Astronauts will install a giant solar panel outside the International Space Station

(CNN) – It is the summer of new solar energy on the International Space Station.

Astronauts Shane Kimbrough of NASA and Thomas Pesquet of the European Space Agency will conduct their third spacewalk in just over a week to install a second new solar panel outside the space station on Friday.

The astronauts are scheduled to begin their walk at 8 a.m. ET, and it is expected to last about six and a half hours. Coverage will begin on the television channel and the website of the POT starting at 6:30 am ET.

Pesquet wears red stripes on his spacesuit as a member of Extravehicular Crew 1, and Kimbrough wears the suit without stripes as a member of Extravehicular Crew 2.

During the spacewalk, Pesquet will be attached to the end of the robotic Canadarm2, which he will use to grasp the solar array. Inside the space station, astronaut Megan McArthur will maneuver the robotic arm and Pesquet to the location where the array will be installed.

It’s Pesquet’s fifth spacewalk and Kimbrough’s ninth overall, and their fifth together as a team. And this is the 241st spacewalk to support the assembly, maintenance and improvement of the space station.

Pesquet is shown attached to an articulated portable footrest at the end of the Canadarm2 robotic arm during a spacewalk on June 16.

The duo tried to install the first solar panel last Wednesday and ran into technical problems before finishing the job. But on Sunday? They successfully installed the first deployable solar array, called iROSA, bolted it into place, and connected the cables to the station’s power supply.

The solar panels arrived at the space station on June 5 after the launch of the 22nd SpaceX Dragon cargo resupply mission. The matrices were rolled up like a carpet and are 340 kilos and 3 meters wide.

Once the astronauts have unfolded and screwed the array into place, it will be about 19 meters long and 20 feet wide. This deployment process takes about six minutes.

Watch astronauts install a giant solar panel outside the space station

Astronauts installed a new ISS deployment solar array on June 20.

While the original solar panels on the space station are still working, they have been supplying power there for more than 20 years and show some signs of wear after prolonged exposure to the space environment. The matrices were originally designed to last 15 years.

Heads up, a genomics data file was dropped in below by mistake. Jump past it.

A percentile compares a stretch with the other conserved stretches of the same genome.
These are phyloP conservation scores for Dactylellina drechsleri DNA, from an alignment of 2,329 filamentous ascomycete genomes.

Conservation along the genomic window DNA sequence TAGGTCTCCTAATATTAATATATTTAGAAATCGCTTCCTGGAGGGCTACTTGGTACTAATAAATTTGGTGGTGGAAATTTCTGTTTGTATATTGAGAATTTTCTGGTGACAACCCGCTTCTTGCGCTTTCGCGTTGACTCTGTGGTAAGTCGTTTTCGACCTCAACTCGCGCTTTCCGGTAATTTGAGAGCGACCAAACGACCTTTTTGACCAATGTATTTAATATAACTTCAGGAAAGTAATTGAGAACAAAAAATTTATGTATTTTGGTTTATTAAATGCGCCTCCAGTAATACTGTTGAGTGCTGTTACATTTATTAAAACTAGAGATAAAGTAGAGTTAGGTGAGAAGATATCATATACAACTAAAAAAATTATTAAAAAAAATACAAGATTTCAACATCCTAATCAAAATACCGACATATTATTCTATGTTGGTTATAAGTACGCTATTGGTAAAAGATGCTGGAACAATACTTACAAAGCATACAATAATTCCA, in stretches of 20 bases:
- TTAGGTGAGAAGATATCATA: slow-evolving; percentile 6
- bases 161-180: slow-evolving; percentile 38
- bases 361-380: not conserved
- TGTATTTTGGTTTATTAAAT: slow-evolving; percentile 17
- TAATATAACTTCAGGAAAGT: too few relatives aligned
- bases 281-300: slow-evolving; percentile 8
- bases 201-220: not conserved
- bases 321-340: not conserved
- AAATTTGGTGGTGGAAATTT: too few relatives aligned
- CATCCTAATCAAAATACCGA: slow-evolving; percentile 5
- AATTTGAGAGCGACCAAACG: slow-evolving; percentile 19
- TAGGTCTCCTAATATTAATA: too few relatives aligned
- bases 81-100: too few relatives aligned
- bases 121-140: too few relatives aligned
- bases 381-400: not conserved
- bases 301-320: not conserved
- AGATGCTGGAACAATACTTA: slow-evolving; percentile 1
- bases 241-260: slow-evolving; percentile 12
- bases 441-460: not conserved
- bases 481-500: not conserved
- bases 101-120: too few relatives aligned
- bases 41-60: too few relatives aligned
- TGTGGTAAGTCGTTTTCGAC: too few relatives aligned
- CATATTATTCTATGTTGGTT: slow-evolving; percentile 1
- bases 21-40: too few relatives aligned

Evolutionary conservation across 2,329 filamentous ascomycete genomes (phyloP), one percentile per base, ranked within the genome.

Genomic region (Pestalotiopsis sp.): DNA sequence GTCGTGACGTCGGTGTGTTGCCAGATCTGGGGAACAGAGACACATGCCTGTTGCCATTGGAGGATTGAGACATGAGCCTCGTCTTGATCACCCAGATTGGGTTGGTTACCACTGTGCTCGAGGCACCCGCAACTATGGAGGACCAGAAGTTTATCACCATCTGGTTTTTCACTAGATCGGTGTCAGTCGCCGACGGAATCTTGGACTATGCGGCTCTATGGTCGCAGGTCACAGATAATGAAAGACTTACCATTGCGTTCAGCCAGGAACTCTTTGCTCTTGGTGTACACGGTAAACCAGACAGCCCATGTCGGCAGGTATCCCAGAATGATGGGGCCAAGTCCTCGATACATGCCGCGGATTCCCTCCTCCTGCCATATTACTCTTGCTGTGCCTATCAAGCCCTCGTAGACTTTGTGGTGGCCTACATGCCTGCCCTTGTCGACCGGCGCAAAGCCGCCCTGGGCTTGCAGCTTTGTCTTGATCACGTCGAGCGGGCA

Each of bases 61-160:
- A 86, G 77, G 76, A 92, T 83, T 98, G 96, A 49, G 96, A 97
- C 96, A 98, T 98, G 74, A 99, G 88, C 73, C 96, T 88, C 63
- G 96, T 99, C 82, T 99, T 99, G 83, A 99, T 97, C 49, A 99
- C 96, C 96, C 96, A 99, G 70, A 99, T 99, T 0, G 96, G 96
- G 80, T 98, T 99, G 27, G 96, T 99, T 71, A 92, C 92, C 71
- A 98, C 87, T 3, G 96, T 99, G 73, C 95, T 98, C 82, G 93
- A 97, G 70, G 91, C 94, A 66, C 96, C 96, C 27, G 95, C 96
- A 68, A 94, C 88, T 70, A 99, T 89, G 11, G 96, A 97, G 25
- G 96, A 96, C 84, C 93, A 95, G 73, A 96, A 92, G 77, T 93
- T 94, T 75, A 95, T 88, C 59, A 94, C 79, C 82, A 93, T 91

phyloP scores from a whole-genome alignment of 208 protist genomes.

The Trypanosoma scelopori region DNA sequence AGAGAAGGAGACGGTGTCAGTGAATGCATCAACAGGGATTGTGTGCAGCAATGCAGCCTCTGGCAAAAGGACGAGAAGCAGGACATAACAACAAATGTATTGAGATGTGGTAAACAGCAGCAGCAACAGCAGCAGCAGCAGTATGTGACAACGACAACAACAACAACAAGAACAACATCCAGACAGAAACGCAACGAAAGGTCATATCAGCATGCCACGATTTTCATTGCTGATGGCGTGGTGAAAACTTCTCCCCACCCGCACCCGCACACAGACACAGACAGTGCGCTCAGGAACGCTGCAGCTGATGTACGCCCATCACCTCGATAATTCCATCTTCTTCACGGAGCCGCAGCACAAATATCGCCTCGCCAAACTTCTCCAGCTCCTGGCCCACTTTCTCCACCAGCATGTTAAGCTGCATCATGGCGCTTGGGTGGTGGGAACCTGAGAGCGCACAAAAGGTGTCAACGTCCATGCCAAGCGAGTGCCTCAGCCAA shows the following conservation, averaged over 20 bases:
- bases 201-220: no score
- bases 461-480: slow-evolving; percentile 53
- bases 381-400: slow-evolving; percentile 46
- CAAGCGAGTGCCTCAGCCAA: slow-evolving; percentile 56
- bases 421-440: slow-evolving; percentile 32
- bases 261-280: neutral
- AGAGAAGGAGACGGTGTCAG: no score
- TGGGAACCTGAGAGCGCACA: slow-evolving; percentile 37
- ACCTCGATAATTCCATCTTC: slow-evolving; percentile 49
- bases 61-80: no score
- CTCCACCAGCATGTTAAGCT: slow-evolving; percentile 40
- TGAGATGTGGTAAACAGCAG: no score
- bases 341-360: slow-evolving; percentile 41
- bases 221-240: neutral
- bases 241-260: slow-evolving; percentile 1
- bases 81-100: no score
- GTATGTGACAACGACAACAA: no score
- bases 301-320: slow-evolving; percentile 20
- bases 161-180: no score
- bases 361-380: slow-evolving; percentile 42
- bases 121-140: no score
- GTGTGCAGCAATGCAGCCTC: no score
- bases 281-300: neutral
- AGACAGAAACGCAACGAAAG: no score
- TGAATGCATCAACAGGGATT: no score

Erosion can be caused by thruster plumes, which come from both the station’s thrusters and the crew and cargo vehicles coming and going from the station, said Dana Weigel, deputy director of the International Space Station Program. .

‘The other factor that affects our solar panels is micrometeorite debris. The arrays are made up of many small energy chains, and over time those energy chains can degrade if hit by debris, “he said.

Watch astronauts install a giant solar panel outside the space station

Kimbrough and Pesquet are shown working with one of the rolled dies.

The new solar panels are being placed in front of the original ones.

This will increase the total available power of the space station from 160 kilowatts to 215 kilowatts. It’s also a good test for the new solar panels, because this same design will power parts of the Gateway lunar outpost, helping humans return to the moon through NASA’s Artemis program in 2024.

“The exposed part of the old panels will continue to generate power in parallel with the new arrays, but those new arrays have solar cells that are more efficient than our original cells,” Weigel said. “They have a higher energy density and, in combination, they can generate more energy than our original matrix did when it was new.”

The new arrangements will have a similar expected useful life of 15 years. However, since the degradation in the original matrices was expected to be worse, the team will monitor the new matrices to test their true longevity, because they can last longer.

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